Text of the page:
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FLAVOR RATINGS Catching good dogs provides ample reward



Published: Wed, April 27, 2005 @ 12:00 a.m.



There's still nothing to touch the taste of the real thing.

By JOE BONWICH

ST. LOUIS POST-DISPATCH

Here's the pitch: The 2005 baseball season is under way, and according to the National Hot Dog and Sausage Council, fans will eat more than 27.5 million hot dogs while at a game this season.

At the retail level, Americans purchase a remarkable 837 million packages of hot dogs each year. And when I surveyed an eclectic collection of supermarkets, specialty stores and meat markets, I found a huge range of hot dogs under their own names and a variety of aliases, including franks, wieners and red hots.

Thus I set about to see how they compared to each other. I'd found more than 30 distinct varieties, and no doubt would have found more if I'd sought out more independent butchers, many of whom make their own. But to keep it manageable, I limited the field to a dozen relatively traditional hot dogs and four "alternative" hot dogs (made from turkey, chicken, veal and soy).

Methodology

To keep the playing field reasonably level, I also settled on single, indoor form of preparation. First I steamed them, and then I finished them on top of the stove in a cast-iron grill pan. I sampled a couple of bites of each on a simple, white-bread bun without condiments.

For proper reference, you should probably know my "strike zone" for hot dogs. I like a good, meaty texture, one that gives some resistance when you bite through it. For flavor, I want it somewhere in the middle range: not too heavily seasoned, but also not too mild - and certainly, as you'll see from the tasting notes, not too salty.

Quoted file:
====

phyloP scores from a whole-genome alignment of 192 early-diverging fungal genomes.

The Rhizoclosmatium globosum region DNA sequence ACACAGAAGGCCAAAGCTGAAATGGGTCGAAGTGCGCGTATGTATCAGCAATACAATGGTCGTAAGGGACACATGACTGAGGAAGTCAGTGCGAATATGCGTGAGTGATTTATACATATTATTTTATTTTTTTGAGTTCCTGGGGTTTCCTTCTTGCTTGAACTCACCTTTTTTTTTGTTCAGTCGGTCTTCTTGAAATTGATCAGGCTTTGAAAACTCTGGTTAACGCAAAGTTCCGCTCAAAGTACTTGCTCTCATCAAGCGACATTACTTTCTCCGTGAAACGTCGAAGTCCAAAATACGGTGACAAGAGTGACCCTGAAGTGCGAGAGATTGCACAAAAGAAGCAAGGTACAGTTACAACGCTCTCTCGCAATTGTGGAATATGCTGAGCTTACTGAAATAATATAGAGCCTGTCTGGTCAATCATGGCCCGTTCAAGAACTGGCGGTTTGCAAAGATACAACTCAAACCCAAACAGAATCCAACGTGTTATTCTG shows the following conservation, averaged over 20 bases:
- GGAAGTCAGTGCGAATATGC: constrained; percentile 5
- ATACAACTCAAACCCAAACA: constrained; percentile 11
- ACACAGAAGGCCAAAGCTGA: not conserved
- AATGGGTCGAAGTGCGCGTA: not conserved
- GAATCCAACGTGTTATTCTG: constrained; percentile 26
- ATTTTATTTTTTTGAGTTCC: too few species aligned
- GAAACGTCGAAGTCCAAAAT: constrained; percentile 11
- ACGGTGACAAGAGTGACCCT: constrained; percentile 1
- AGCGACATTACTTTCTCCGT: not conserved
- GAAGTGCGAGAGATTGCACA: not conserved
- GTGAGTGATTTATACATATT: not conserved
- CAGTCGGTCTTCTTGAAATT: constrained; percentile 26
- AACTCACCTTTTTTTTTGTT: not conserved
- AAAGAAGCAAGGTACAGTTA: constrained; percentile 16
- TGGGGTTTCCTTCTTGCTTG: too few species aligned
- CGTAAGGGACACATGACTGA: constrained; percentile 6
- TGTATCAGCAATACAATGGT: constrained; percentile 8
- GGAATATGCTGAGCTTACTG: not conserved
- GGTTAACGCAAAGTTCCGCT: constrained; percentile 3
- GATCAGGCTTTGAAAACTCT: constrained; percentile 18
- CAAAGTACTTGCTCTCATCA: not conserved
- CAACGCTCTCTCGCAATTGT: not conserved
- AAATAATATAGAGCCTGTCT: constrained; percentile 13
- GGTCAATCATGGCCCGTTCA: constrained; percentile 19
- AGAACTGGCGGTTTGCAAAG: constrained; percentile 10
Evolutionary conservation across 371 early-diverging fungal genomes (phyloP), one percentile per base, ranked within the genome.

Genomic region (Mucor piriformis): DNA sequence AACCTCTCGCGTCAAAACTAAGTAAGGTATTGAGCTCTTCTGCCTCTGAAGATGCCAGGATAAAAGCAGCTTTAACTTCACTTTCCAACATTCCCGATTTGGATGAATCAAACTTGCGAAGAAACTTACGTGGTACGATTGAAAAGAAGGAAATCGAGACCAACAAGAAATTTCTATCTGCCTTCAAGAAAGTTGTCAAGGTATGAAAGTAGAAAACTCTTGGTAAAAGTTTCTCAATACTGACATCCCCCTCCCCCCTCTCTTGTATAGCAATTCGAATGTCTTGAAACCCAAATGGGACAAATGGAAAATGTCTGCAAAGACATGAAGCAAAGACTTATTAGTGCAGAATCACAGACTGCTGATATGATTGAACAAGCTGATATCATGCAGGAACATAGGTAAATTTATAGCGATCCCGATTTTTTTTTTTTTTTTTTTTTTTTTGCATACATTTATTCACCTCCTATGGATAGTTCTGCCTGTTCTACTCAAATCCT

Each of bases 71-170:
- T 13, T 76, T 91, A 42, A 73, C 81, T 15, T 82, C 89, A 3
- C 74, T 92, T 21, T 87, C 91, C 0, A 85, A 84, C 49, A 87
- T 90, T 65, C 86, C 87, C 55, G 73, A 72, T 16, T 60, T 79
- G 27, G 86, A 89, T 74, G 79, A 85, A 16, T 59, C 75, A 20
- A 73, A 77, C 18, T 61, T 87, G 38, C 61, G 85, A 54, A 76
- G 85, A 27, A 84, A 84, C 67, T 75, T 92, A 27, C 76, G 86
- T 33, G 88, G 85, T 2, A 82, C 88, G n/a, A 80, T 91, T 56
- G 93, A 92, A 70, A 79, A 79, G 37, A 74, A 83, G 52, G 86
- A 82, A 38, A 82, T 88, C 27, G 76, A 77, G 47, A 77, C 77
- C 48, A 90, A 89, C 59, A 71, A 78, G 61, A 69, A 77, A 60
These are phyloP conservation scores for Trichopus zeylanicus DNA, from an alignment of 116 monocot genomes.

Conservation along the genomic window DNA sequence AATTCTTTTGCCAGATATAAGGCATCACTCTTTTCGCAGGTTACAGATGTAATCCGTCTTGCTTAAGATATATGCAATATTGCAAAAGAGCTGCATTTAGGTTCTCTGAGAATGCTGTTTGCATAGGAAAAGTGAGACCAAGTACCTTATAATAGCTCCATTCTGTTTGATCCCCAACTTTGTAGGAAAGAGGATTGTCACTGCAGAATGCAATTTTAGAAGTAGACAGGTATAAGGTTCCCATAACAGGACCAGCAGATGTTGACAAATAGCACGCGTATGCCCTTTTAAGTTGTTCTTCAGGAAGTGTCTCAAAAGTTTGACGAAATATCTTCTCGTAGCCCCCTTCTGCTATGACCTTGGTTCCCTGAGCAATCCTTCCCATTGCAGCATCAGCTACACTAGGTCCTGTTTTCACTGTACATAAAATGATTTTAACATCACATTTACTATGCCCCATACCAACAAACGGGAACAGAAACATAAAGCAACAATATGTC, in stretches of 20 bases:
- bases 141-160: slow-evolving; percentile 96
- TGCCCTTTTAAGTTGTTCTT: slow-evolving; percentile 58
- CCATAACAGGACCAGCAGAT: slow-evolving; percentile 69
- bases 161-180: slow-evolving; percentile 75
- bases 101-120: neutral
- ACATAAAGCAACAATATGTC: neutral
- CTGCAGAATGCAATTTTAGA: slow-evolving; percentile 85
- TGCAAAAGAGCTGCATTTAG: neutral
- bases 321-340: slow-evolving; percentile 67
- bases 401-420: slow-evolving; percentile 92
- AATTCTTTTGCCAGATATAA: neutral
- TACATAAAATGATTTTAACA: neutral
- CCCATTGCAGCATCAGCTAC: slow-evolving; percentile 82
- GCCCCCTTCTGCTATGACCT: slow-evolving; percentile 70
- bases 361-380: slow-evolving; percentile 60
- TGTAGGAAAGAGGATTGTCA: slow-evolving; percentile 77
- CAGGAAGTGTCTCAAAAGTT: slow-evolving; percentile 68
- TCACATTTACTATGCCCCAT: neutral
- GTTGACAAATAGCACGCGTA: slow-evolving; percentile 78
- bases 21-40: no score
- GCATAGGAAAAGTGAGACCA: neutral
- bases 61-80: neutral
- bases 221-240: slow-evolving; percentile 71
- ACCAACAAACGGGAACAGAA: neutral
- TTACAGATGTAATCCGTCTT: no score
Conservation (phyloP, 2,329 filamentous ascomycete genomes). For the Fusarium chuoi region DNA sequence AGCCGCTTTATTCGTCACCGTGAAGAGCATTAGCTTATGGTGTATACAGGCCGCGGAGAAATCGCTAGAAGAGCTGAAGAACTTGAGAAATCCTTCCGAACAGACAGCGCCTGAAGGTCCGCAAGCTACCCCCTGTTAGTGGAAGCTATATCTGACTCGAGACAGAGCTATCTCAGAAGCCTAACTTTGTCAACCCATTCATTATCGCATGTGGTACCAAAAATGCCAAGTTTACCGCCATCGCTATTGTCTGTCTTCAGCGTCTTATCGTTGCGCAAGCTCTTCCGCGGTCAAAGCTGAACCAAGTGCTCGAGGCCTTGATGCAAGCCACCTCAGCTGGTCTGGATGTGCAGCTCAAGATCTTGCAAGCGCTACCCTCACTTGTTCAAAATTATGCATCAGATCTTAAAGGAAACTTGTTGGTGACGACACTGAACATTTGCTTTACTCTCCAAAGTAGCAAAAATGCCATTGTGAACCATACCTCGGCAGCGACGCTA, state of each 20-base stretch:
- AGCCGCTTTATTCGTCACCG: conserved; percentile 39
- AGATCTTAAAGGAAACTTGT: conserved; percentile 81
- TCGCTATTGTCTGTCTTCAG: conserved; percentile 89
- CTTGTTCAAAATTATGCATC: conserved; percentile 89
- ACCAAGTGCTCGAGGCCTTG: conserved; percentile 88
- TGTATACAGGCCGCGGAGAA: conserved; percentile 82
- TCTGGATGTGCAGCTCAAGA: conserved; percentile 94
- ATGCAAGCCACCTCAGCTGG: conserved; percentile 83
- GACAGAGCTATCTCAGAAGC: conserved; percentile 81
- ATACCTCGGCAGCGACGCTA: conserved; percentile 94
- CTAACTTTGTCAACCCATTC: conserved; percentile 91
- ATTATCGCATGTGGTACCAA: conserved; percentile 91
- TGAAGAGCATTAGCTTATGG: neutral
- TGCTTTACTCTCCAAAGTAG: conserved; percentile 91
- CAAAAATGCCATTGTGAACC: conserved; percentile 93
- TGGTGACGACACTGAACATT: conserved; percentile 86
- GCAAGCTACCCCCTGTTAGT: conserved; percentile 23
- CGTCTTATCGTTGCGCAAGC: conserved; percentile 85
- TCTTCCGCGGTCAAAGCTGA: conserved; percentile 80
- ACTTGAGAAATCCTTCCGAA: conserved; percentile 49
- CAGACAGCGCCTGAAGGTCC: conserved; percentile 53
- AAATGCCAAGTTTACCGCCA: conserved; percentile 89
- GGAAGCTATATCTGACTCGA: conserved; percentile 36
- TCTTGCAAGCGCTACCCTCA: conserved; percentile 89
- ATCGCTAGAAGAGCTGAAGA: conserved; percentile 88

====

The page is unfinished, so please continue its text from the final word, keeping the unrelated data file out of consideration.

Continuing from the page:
With that in mind, here are my preferences, in descending order starting with the top dogs, including where to find them.

UAbeles & amp; Heyman Kosher Provisions Beef Frankfurters (select grocers, specialty markets and mail order; www.abeles-heymann.com) 3 stars: Medium red color, nicely chewy, well-balanced flavor, not a lot of saltiness.

UBallpark Kosher Beef Franks (supermarkets) 3 stars: Similar in all aspects to the Abeles & amp; Heyman, which nudged out Ballpark for the top spot with a bit better overall flavor.

UFrick's Red Hots (supermarkets) 21/2 stars: Memorable bright red casings on these dogs from Washington, Mo., and an interesting black-pepper-spiced flavor.

UHebrew National Kosher Beef Franks (supermarkets) 2 stars: Another meaty and full-bodied kosher frank, with more flavor than most contestants but less than the other kosher franks.

UEmpire Kosher Turkey Franks (supermarkets), 2 stars: One of the biggest surprises of the tasting, an alternative-meat hot dog with full-bodied flavor and texture.

UApplegate Farms Organic Uncured Beef Hot Dogs Whole Foods Market and other specialty stores; www.applegatefarms.com/), 2 stars: A different flavor, not as zingy, but lingering. As a trade-off, it's relatively low in sodium (390mg compared with as much as 1,000mg for some of the others).

UNathan's Beef Franks (supermarkets), 11/2 stars. As much as I like the original in New York City, this hot dog was middle-of-the road in flavor.

UOscar Meyer Wieners (supermarkets), 11/2 stars: Nothing in its flavor or texture to set it apart.

URubashkin's Aaron's Best Chicken Franks (specialty markets, including select Trader Joe's), 1 star. Salty and otherwise bland, with a forgettable spongy texture.

ULightlife Smart Dogs (supermarkets, www.lightlife.com), 1/2 star: The flavor of this soy-based sausage comes close to a hot dog, but the texture won't fool fans of the real thing.




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